Baby boomers’ own funds, combined with inheriting money from their parents, just might mean a windfall for charities over the next several years. ©Thinkstock
What accountants know about baby boomers’ wealth is also known by those who run nonprofit charitable organizations: There is a lot of money bound to become available to charity and other types of nonprofit groups in the years ahead.
“It’s very interesting: We’re heading into a period of time when there is a lot of wealth that’s going to be transferred from one generation to the next,” said Rick Chrisman, managing shareholder of the Hungerford Nichols firm of CPAs and financial advisors in Grand Rapids.
Baby boomers are now reaching retirement age and many of them have done quite well for themselves in businesses and professional careers — or just through wise management of the money they set aside from their paychecks over the years.
But the unfolding situation is really a double whammy, in a very positive way: Many of those boomers have or will soon inherit their parents’ estates, leaving some in the pleasant position of being able to contribute significantly to their favorite charity or cause.
In May, the Boston College Center on Wealth and Philanthropy released a report stating that an estimated $59 trillion will be transferred in estates from 2007 through 2061. Heirs will receive an estimated $36 trillion, federal estate taxes will claim $5.6 trillion and charities will receive $6.3 trillion from estates where there is no surviving spouse. However, the report estimates that lifetime giving to charity over those 54 years will yield an additional $20 trillion for charity.
“It’s a great opportunity for some of these nonprofits to try to set up endowments so that they can be funded into perpetuity,” said Chrisman.
Chrisman happens to be the board treasurer for CASA of Kent County, a nonprofit public service organization, and in early October he went with CASA executives to meet with the Grand Rapids Community Foundation to talk to them about setting up an endowment there for CASA.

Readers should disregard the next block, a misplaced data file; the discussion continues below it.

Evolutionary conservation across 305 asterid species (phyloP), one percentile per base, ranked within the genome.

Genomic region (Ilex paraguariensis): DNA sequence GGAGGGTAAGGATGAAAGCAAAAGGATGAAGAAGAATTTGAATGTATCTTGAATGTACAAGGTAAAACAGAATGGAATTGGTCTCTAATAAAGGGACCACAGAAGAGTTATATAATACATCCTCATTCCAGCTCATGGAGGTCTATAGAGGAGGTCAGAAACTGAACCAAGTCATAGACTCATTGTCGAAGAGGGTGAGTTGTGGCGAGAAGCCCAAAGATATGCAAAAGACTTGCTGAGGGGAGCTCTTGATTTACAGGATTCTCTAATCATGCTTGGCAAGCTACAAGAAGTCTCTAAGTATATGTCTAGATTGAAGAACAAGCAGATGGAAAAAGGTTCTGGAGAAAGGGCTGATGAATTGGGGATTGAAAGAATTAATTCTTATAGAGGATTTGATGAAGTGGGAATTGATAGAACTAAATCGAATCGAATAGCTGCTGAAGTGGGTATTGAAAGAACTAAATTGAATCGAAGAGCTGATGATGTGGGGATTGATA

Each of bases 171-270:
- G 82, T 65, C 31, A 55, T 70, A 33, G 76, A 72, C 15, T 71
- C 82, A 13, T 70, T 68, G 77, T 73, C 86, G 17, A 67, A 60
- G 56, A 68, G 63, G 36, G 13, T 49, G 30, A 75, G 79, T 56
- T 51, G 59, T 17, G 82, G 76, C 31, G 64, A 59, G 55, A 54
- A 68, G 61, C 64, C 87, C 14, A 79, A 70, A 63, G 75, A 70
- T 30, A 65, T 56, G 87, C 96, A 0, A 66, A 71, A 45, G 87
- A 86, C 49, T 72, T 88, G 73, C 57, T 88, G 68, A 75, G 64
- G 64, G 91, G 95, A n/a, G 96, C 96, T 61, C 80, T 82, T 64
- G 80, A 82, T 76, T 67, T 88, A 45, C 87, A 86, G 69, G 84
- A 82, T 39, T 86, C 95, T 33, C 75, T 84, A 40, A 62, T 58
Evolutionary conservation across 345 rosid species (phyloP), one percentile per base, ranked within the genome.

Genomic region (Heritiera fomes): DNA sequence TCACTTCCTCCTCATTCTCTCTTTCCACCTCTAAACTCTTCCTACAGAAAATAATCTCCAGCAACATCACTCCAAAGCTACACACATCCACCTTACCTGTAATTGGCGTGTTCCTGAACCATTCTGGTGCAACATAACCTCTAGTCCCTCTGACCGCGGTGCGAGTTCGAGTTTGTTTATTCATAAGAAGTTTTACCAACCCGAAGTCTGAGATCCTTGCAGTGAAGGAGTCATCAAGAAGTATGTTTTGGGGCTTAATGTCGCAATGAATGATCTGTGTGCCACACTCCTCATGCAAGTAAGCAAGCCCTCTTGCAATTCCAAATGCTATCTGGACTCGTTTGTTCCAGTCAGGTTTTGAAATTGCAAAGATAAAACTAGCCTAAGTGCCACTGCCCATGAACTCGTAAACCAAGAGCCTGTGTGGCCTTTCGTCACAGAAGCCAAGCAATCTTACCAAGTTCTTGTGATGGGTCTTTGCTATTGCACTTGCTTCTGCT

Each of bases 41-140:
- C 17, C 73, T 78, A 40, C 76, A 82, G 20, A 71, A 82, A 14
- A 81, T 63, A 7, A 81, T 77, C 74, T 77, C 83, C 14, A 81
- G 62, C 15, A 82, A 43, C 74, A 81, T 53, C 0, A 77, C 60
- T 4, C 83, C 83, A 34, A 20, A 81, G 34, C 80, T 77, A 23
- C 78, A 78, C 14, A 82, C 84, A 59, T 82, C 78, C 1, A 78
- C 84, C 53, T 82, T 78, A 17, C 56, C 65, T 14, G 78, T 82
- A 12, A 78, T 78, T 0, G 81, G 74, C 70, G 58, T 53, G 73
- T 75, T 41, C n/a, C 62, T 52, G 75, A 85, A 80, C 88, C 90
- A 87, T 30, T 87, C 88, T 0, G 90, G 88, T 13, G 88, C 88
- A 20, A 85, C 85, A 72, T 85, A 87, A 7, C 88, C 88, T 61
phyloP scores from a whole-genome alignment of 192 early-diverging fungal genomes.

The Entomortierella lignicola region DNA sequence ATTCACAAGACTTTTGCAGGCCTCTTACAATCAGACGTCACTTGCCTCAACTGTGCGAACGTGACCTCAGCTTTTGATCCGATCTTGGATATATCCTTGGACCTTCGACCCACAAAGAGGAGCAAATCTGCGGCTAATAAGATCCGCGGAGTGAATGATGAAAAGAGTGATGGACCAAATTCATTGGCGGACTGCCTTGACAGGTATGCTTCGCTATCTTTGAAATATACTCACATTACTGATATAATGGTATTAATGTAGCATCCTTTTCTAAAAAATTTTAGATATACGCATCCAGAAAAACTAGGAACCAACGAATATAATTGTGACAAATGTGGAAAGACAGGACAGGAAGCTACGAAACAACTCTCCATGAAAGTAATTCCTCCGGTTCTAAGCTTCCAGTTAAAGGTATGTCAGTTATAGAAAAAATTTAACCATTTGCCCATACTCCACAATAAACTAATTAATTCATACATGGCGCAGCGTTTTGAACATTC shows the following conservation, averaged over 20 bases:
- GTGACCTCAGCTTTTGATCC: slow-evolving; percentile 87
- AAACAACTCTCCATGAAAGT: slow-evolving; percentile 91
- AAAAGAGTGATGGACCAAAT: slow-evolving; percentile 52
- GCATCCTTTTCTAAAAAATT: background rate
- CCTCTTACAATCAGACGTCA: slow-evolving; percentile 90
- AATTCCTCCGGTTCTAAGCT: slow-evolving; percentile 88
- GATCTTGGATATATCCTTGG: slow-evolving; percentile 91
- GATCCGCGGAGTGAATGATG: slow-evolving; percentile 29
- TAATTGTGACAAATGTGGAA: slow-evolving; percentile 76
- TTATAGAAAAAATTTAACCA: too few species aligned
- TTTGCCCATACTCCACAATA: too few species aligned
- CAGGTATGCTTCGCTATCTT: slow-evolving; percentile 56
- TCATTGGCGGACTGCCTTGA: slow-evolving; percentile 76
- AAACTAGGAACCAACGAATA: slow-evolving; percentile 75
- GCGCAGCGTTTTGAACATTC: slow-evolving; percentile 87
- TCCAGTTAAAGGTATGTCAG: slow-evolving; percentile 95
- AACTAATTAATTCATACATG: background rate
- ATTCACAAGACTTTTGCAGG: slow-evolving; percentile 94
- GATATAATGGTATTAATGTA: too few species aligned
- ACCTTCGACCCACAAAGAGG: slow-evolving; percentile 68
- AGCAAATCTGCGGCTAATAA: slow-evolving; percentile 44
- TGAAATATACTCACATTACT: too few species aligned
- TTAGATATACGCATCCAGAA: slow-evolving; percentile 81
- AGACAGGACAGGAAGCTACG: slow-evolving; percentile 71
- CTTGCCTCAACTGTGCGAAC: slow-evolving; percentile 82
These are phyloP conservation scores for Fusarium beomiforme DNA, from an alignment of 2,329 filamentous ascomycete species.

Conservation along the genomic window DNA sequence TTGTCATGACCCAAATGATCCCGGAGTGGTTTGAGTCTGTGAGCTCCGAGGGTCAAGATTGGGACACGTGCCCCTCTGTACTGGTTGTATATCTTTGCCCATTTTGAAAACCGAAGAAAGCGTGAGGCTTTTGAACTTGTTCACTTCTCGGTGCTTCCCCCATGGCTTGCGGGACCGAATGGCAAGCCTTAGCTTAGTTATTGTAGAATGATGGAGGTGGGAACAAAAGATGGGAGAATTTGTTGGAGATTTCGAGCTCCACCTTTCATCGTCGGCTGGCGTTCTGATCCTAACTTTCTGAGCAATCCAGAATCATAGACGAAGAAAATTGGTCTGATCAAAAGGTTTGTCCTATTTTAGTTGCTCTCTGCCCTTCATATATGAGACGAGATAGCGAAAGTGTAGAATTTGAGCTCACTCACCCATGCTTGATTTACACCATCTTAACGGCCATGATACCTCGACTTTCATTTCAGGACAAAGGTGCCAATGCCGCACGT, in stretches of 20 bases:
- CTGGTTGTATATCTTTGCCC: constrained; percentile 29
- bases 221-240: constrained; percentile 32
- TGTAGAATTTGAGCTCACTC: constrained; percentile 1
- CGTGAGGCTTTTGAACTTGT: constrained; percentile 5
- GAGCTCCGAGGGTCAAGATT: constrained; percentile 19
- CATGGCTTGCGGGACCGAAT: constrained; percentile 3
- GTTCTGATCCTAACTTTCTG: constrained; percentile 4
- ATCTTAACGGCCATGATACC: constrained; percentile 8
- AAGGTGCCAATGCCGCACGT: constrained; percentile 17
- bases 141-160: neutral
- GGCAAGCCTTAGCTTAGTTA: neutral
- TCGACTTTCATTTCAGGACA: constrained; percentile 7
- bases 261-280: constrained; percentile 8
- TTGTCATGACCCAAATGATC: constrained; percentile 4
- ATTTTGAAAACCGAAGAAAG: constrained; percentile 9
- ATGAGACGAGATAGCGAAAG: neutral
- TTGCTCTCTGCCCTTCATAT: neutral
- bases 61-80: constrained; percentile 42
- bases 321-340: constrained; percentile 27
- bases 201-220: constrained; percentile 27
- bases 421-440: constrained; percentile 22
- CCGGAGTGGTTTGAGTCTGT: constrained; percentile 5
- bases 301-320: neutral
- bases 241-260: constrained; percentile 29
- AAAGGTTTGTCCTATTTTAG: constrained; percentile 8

CASA stands for Court Appointed Special Advocates, an organization that works directly with the county courts. The organization, which was the 2011 Liberty Bell award winner from the Grand Rapids Bar Association, recruits and trains volunteers who serve as advocates for abused or neglected children as they pass through the family court system.
Patty Sabin, executive director of CASA of Kent County, said the organization has been around since the mid-1990s and was originally a part of the court system. She said the judges, realizing the value of CASA, wanted it to grow larger but knew the government could not afford to do that, so it became a nonprofit, allowing it to accept grants from various levels of government as well as collect private contributions.
The volunteers work for nothing — and it really is work, a great deal of time working within the court system to make sure no child loses out in the lengthy arguments and deliberations that are a necessary part of family law. Sabin is aware of one 8-year-old boy who was a ward of the court and had six case workers assigned to him over a period of perhaps 18 months — “but one CASA volunteer had his back the entire time,” she added.
CASA spends money on recruiting and training those volunteers; all receive “extensive training,” she said, and some people who apply to be CASA volunteers are not accepted because the requirements are so specialized, and in some cases, because they would soon realize it would require more time than they can give it.
With Chrisman’s help, CASA has estimated it takes $1,000 per year to support each child for which it advocates. Sabin said they figure a donation of $20,000, if carefully invested and managed, would support one child every year “in perpetuity.”